# Homework Help: Integer programming model (alternating constraints)

1. Nov 16, 2017

### fishturtle1

1. The problem statement, all variables and given/known data
Formulate as a mixed integer programming problem but do not solve. Maximize $x_1 + x_2$ subject to $2x_1 + 3x_2 \le 12$ or {$3x_1 + 4x_2 \le 24$ and $-x_1 + x_2 \ge 1$} $x_1, x_2 \ge 0$

2. Relevant equations

3. The attempt at a solution
if the first constraint is met, we have upper bounds $x_1 = 6, x_2 = 4$,
so $2x_1 + 3x_2 - 12 \le 2(6) + 3(4) -12 = 12$

if the set of constraints is met, from the first constraint of the set we have upper bounds $x_1 = 8, x_2 = 6$ and from the second constraint of the set we have upper bounds $(-x_1 \ge 1) \rightarrow (x_1 \le -1) \rightarrow x_1 = 0?, x_2$ is not bounded above.

Therefore, for the whole set, we have upper bounds $x_1 = 0, x_2 = 6$

Therefore, $3x_1 + 4x_2 - 24 \le 3(0) + 4(6) - 24 = 0$
and $-x_1 + x_2 - 1 \ge -(0) +(0) - 1 = -1$

So the model is Maximize $x_1 + x_2$
subject to
$2x_1 + 3x_2 - 12 \le 12(1 - y_1)$
$3x_1 + 4x_2 - 24 \le 0(1 - y_2)$
$-x_1 + x_2 -1 \ge -1(1 - y_2)$

$y \space \epsilon${0,1} and $x_i \ge 0$ for all i.

the answer key has $-x_1 + x_2 -1 \ge -7(1 - y_2)$ instead of -1 in my third constraint... where did i go wrong?

2. Nov 16, 2017

### Ray Vickson

You can use $2x_1+3x_2-12 \leq M_1 (1-y)$, $3x_1 + 4x_2 -24 \leq M_2 \,y$ and $-x_1+x_2-1 \geq -M_3\, y$, where $M_1, M_2, M_3>0$ are chosen large enough that constraints $2x_2 + 3 x_2 - 12 \leq M_1$, $3x_1 + 4x_2 - 24 \leq M_2$ and $-x_1 + x_2 -1 \geq -M_3$ are all redundant. It does not really matter a lot what values of the $M_i$ you choose, just as long as they are not much too large: if $M = 20$ will work, do not choose $M = 2,00,000$.

Among the three constraints, the second one $3x_1 + 4x_2 \leq 24$ is the "loosest", giving $x_1 \leq 8$ and $x_2 \leq 6$. Therefore, $2x_1 + 3x_2 \leq 2(8) + 3(6) = 30,$ so we can pick $M_1 = 30-12 = 18$. We have $3x_1 + 4 x_2 \leq 3(8) + 4(6) = 48$, so we can pick $M_2 = 48-24 = 24.$ Finally, $-x_1 + x_2 \geq -8 + 0 = -8;$ thus $-x_1 + x_2 - 1 \geq -9$ is redundant, so we can pick $M_3 = 9$.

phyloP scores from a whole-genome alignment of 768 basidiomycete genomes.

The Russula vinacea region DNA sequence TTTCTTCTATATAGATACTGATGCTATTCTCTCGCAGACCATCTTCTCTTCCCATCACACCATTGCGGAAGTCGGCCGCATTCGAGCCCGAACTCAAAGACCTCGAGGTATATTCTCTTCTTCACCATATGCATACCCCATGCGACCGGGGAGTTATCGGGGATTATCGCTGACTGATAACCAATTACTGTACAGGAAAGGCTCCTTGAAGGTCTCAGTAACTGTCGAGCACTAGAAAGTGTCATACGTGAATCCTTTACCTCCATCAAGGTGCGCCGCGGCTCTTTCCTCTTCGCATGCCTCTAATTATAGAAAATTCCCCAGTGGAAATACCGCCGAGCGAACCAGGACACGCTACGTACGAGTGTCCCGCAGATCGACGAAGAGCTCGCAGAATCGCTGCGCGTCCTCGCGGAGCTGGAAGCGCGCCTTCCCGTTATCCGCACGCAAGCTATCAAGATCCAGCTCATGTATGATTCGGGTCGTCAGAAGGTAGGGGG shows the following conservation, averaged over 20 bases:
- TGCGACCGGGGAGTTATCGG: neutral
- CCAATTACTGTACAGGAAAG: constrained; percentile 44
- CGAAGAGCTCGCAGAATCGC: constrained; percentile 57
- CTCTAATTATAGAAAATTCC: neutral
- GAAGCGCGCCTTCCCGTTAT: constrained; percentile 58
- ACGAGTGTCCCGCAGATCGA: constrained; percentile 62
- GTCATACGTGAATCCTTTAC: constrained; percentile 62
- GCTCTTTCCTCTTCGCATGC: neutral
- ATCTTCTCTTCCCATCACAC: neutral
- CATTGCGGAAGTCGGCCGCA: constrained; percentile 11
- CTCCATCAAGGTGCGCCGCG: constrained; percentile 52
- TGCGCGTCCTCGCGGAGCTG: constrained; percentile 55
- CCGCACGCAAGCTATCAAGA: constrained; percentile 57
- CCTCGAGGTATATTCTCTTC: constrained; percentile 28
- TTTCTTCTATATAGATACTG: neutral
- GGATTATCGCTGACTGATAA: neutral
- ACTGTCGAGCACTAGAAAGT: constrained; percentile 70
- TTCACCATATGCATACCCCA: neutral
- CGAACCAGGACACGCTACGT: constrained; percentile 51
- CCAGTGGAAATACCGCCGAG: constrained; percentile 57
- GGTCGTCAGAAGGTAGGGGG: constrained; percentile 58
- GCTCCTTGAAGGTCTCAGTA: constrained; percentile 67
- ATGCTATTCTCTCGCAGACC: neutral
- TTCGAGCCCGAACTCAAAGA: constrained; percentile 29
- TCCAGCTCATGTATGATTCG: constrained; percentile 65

With a bit more work we might be able to come up with smaller $M_i$, but I doubt that it is worth worrying about. (It might be worth worrying about if we had $M_1 = 1800$ for example---in a problem where $M_1 = 18$ will do---because that would lead to feasible $(x_1,x_2,y)$ region in the LP relaxation that is long and narrow, thus magnifying the effects of computational roundoff errors and making it harder to distinguish between branches and bounds in a search tree for the integer problem.)
Apparently, your book was able to use $M_3 = 7$ instead of $M_3 = 9$, but as I said, that is not very important in practice.

Last edited: Nov 16, 2017
3. Nov 16, 2017

### fishturtle1

Since we chose the "loosest" constraint's upper bounds, $U_1 \ge x_1, U_2 \ge x_2$ in constraint 3, that means they are also upper bounds of the first constraint's variables and the third constraint's variables, since an upper bound is just some number that is greater than or equal to all $x_i$ of some set $X$. Then what I did was too much, I can just use the greatest upper bound and apply it to all constraints. Do I understand you?

edit: I am confused.. If we let $M_i$ get bigger or smaller doesn't that mean our set of feasible solutions also changes? And isn't that bad?

4. Nov 16, 2017

### Ray Vickson

If we let $M_i$ get bigger, the feasible region for the mixed IP problem remains exactly the same, but the feasible region of the LP relaxation gets larger. If it gets a bit larger that will not matter very much, but making it much, much larger that it needs to be is definitely not advisable.

Generally, there is a tradeoff when modelling such situations: should we spend a lot of time and effort getting nearly the best $M_i$ possible, or should we just go with "reasonable" $M_i$ and then get on with the problem-solving process? Of course, generally speaking, the problem solving process is shorter and more efficient if we use smaller $M_i$, but it is hard to know the exact tradeoff. Remember: in industrial-sized problems like yours we may have hundreds of thousands of variables and tens to hundreds of thousands of constraints, so what looks simple enough in a 2-variable, 3-constraint example might be pretty horrible in a realistic scenario.

5. Nov 16, 2017

### fishturtle1

That makes sense, thank you.

6. Nov 16, 2017

### FactChecker

The point of making the M values large is to get it's constraint out of the way when it is not applicable to the "or" option that is being solved. So a big M value is fine. If making it bigger changes the solution, then it was not big enough to start with.